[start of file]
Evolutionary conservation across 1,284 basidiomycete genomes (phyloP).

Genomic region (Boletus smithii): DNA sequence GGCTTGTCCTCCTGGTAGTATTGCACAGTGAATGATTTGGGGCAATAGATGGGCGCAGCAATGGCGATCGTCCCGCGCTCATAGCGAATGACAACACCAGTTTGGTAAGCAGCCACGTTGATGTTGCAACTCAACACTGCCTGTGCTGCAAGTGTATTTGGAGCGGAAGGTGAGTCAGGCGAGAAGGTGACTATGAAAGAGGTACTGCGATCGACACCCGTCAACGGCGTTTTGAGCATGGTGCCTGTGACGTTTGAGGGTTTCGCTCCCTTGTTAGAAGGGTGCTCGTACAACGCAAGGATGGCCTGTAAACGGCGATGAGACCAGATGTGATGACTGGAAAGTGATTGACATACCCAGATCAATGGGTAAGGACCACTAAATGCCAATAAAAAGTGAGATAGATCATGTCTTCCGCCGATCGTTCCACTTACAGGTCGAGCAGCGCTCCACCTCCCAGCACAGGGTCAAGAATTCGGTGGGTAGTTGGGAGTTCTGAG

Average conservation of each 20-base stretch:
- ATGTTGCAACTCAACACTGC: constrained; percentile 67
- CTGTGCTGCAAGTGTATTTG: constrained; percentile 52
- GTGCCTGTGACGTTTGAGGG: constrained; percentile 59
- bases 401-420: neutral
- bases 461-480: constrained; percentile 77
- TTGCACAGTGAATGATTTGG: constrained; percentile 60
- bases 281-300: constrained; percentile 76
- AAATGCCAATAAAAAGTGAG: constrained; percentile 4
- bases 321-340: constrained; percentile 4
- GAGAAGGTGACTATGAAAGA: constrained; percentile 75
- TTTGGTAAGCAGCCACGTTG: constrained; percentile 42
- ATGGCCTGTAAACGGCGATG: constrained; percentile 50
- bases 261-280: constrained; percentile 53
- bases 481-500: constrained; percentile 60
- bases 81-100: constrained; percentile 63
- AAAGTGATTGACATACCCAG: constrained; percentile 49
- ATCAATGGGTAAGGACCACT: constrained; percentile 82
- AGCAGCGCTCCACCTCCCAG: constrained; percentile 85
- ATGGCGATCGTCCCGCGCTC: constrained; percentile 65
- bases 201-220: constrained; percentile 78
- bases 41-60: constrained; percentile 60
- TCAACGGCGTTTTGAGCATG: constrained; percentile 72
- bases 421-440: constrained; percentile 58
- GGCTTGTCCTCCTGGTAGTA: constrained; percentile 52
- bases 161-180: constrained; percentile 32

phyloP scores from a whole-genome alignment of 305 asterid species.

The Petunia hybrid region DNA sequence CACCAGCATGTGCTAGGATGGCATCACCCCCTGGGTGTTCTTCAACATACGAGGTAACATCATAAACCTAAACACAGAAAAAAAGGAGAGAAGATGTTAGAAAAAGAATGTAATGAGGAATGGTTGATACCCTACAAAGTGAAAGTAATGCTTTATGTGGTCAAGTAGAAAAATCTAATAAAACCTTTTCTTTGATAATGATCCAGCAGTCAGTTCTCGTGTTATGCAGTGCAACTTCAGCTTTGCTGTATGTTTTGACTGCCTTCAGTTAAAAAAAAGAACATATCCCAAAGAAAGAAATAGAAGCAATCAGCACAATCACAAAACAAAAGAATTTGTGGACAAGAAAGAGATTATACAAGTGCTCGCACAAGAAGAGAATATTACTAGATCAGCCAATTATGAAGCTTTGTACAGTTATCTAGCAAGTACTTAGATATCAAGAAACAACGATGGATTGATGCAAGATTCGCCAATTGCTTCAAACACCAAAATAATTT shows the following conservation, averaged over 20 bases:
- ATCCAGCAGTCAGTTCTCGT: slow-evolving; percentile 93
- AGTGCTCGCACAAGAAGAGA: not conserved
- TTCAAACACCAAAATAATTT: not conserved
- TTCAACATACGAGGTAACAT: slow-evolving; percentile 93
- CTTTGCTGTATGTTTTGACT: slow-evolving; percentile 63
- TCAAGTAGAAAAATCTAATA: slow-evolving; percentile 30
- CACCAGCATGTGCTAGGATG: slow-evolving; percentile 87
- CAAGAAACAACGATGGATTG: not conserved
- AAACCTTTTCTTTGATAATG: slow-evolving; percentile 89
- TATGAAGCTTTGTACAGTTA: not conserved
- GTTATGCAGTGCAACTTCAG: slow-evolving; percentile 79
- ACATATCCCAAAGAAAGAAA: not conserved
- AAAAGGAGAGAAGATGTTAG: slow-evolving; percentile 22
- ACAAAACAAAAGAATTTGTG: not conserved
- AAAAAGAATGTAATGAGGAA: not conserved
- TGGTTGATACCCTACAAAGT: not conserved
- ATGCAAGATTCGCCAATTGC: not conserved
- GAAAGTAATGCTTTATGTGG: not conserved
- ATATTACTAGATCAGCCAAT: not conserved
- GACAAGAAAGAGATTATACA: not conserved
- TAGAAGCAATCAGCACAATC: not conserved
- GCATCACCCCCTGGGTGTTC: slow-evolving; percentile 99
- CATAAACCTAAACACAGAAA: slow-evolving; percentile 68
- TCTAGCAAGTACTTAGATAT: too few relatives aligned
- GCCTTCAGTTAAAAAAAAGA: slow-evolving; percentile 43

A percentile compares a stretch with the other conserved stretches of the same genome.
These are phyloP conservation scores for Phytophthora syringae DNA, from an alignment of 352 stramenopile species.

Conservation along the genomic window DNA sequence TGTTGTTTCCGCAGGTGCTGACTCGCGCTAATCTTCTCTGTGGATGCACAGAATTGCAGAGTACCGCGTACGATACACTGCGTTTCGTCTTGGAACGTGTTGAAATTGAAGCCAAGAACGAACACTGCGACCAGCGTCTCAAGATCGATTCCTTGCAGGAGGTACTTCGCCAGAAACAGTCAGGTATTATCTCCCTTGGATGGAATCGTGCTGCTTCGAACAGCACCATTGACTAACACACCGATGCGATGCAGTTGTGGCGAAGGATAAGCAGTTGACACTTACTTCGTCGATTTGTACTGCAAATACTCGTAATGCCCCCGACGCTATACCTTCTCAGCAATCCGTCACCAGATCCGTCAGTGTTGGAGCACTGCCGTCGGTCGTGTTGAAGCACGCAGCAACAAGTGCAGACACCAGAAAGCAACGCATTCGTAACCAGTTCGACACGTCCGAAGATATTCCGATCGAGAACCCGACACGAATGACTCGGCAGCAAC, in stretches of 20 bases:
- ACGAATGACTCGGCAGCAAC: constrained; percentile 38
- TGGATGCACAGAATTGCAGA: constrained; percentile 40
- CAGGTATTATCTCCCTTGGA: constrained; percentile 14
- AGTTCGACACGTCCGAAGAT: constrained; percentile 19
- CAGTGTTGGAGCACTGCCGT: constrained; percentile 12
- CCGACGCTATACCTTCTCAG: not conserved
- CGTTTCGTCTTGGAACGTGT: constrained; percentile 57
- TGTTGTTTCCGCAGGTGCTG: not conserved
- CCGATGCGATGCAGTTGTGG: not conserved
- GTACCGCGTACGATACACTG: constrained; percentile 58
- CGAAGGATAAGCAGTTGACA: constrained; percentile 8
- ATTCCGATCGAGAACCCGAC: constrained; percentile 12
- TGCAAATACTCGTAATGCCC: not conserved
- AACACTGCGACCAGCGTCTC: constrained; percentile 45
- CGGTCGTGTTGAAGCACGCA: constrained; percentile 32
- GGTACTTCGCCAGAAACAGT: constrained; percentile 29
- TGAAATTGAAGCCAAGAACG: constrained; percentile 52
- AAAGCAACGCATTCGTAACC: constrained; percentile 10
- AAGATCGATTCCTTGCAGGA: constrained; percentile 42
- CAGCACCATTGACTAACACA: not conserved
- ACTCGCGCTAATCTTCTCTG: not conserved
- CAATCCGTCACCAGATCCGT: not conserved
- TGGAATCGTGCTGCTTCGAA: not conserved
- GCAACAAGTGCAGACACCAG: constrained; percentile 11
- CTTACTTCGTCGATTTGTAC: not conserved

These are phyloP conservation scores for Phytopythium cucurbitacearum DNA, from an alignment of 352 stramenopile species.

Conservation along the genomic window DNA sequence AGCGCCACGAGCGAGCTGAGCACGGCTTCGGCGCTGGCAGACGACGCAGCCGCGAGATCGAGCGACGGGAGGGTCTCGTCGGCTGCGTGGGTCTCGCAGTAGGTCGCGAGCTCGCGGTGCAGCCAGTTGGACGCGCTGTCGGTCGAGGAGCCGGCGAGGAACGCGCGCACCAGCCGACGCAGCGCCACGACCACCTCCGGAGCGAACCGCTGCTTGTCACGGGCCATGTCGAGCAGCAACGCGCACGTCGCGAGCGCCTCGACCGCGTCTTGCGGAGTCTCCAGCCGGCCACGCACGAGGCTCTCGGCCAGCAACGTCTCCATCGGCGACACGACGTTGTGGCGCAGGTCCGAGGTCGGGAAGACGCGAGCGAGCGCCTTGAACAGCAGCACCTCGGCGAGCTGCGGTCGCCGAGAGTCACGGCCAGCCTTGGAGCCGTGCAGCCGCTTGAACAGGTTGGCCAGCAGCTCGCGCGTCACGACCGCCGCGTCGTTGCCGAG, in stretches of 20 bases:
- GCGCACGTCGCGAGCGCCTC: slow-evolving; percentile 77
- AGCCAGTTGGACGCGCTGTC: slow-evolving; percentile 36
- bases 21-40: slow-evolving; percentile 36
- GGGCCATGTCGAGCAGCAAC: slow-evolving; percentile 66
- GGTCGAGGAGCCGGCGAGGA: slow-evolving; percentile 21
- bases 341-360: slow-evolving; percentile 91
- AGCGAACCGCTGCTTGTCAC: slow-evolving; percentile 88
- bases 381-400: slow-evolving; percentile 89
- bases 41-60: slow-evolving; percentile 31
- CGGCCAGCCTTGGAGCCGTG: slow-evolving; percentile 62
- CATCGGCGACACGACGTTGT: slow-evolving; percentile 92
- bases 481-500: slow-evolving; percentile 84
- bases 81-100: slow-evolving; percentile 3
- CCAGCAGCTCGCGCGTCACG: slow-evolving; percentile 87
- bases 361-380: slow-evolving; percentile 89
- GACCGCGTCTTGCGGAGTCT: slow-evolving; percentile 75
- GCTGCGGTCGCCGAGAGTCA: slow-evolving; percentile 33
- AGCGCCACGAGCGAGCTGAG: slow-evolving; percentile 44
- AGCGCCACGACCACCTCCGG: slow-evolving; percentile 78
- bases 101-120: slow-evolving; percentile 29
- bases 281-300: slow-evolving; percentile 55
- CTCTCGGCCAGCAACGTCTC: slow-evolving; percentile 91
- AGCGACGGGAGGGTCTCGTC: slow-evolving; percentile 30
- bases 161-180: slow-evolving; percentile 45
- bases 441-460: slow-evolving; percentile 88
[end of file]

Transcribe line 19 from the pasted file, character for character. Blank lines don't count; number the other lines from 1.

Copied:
- AAAGTGATTGACATACCCAG: constrained; percentile 49